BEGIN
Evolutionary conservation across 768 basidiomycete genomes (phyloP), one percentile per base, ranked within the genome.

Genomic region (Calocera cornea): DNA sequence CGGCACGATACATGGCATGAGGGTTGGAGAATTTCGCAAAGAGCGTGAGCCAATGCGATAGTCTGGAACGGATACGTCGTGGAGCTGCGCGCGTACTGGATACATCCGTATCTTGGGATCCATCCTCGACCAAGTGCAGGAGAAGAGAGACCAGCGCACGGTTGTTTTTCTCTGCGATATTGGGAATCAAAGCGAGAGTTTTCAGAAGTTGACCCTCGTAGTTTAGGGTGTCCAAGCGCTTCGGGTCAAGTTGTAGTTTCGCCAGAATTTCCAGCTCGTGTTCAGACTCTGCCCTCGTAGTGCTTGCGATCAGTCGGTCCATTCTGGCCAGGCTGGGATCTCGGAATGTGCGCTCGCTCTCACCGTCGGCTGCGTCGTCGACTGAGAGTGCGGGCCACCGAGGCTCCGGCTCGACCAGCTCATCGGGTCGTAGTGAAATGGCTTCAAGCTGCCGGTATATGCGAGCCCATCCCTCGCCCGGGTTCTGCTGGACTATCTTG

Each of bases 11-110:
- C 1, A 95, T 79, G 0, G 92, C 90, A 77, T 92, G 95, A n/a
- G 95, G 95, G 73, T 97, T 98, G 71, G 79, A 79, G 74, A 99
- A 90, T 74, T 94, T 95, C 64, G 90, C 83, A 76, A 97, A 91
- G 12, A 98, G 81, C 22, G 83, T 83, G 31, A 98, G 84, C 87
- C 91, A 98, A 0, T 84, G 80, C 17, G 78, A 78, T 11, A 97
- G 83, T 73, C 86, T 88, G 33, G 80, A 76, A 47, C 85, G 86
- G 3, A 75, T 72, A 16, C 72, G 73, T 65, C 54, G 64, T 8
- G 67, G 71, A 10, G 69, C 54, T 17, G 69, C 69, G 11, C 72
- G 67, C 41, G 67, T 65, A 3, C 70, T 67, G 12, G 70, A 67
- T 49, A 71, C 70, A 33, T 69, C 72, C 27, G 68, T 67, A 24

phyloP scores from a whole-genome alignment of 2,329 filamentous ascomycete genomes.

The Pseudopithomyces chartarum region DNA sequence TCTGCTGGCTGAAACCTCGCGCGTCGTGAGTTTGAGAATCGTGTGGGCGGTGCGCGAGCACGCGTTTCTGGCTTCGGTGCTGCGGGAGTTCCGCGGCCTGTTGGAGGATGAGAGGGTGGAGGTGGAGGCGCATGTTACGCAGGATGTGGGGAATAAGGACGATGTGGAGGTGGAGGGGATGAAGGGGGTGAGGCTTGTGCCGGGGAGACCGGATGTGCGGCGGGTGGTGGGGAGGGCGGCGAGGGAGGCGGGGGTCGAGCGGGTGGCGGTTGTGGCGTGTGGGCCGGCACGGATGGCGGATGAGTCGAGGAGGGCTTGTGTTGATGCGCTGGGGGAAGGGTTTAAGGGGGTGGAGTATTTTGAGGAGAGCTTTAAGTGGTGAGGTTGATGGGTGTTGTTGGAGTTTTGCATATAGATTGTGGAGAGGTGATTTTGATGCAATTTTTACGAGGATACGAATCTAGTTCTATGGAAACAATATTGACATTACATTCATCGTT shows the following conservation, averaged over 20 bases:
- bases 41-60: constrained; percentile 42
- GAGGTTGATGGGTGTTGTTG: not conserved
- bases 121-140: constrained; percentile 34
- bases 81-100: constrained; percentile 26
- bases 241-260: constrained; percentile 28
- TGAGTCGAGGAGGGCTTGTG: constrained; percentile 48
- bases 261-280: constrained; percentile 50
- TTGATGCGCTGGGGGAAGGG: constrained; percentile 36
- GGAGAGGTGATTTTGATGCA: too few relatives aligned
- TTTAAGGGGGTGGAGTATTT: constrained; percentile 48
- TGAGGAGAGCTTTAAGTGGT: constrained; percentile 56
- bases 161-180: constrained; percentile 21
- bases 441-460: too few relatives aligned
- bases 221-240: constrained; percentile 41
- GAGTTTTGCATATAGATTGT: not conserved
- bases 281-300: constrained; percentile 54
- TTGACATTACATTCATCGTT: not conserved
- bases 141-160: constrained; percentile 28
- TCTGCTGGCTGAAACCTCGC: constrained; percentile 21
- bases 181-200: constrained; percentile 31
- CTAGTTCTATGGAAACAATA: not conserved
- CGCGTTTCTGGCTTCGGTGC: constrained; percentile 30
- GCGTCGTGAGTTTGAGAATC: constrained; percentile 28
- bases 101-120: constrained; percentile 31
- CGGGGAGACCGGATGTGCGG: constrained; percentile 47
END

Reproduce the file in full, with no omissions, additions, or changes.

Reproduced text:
Evolutionary conservation across 768 basidiomycete genomes (phyloP), one percentile per base, ranked within the genome.

Genomic region (Calocera cornea): DNA sequence CGGCACGATACATGGCATGAGGGTTGGAGAATTTCGCAAAGAGCGTGAGCCAATGCGATAGTCTGGAACGGATACGTCGTGGAGCTGCGCGCGTACTGGATACATCCGTATCTTGGGATCCATCCTCGACCAAGTGCAGGAGAAGAGAGACCAGCGCACGGTTGTTTTTCTCTGCGATATTGGGAATCAAAGCGAGAGTTTTCAGAAGTTGACCCTCGTAGTTTAGGGTGTCCAAGCGCTTCGGGTCAAGTTGTAGTTTCGCCAGAATTTCCAGCTCGTGTTCAGACTCTGCCCTCGTAGTGCTTGCGATCAGTCGGTCCATTCTGGCCAGGCTGGGATCTCGGAATGTGCGCTCGCTCTCACCGTCGGCTGCGTCGTCGACTGAGAGTGCGGGCCACCGAGGCTCCGGCTCGACCAGCTCATCGGGTCGTAGTGAAATGGCTTCAAGCTGCCGGTATATGCGAGCCCATCCCTCGCCCGGGTTCTGCTGGACTATCTTG

Each of bases 11-110:
- C 1, A 95, T 79, G 0, G 92, C 90, A 77, T 92, G 95, A n/a
- G 95, G 95, G 73, T 97, T 98, G 71, G 79, A 79, G 74, A 99
- A 90, T 74, T 94, T 95, C 64, G 90, C 83, A 76, A 97, A 91
- G 12, A 98, G 81, C 22, G 83, T 83, G 31, A 98, G 84, C 87
- C 91, A 98, A 0, T 84, G 80, C 17, G 78, A 78, T 11, A 97
- G 83, T 73, C 86, T 88, G 33, G 80, A 76, A 47, C 85, G 86
- G 3, A 75, T 72, A 16, C 72, G 73, T 65, C 54, G 64, T 8
- G 67, G 71, A 10, G 69, C 54, T 17, G 69, C 69, G 11, C 72
- G 67, C 41, G 67, T 65, A 3, C 70, T 67, G 12, G 70, A 67
- T 49, A 71, C 70, A 33, T 69, C 72, C 27, G 68, T 67, A 24

phyloP scores from a whole-genome alignment of 2,329 filamentous ascomycete genomes.

The Pseudopithomyces chartarum region DNA sequence TCTGCTGGCTGAAACCTCGCGCGTCGTGAGTTTGAGAATCGTGTGGGCGGTGCGCGAGCACGCGTTTCTGGCTTCGGTGCTGCGGGAGTTCCGCGGCCTGTTGGAGGATGAGAGGGTGGAGGTGGAGGCGCATGTTACGCAGGATGTGGGGAATAAGGACGATGTGGAGGTGGAGGGGATGAAGGGGGTGAGGCTTGTGCCGGGGAGACCGGATGTGCGGCGGGTGGTGGGGAGGGCGGCGAGGGAGGCGGGGGTCGAGCGGGTGGCGGTTGTGGCGTGTGGGCCGGCACGGATGGCGGATGAGTCGAGGAGGGCTTGTGTTGATGCGCTGGGGGAAGGGTTTAAGGGGGTGGAGTATTTTGAGGAGAGCTTTAAGTGGTGAGGTTGATGGGTGTTGTTGGAGTTTTGCATATAGATTGTGGAGAGGTGATTTTGATGCAATTTTTACGAGGATACGAATCTAGTTCTATGGAAACAATATTGACATTACATTCATCGTT shows the following conservation, averaged over 20 bases:
- bases 41-60: constrained; percentile 42
- GAGGTTGATGGGTGTTGTTG: not conserved
- bases 121-140: constrained; percentile 34
- bases 81-100: constrained; percentile 26
- bases 241-260: constrained; percentile 28
- TGAGTCGAGGAGGGCTTGTG: constrained; percentile 48
- bases 261-280: constrained; percentile 50
- TTGATGCGCTGGGGGAAGGG: constrained; percentile 36
- GGAGAGGTGATTTTGATGCA: too few relatives aligned
- TTTAAGGGGGTGGAGTATTT: constrained; percentile 48
- TGAGGAGAGCTTTAAGTGGT: constrained; percentile 56
- bases 161-180: constrained; percentile 21
- bases 441-460: too few relatives aligned
- bases 221-240: constrained; percentile 41
- GAGTTTTGCATATAGATTGT: not conserved
- bases 281-300: constrained; percentile 54
- TTGACATTACATTCATCGTT: not conserved
- bases 141-160: constrained; percentile 28
- TCTGCTGGCTGAAACCTCGC: constrained; percentile 21
- bases 181-200: constrained; percentile 31
- CTAGTTCTATGGAAACAATA: not conserved
- CGCGTTTCTGGCTTCGGTGC: constrained; percentile 30
- GCGTCGTGAGTTTGAGAATC: constrained; percentile 28
- bases 101-120: constrained; percentile 31
- CGGGGAGACCGGATGTGCGG: constrained; percentile 47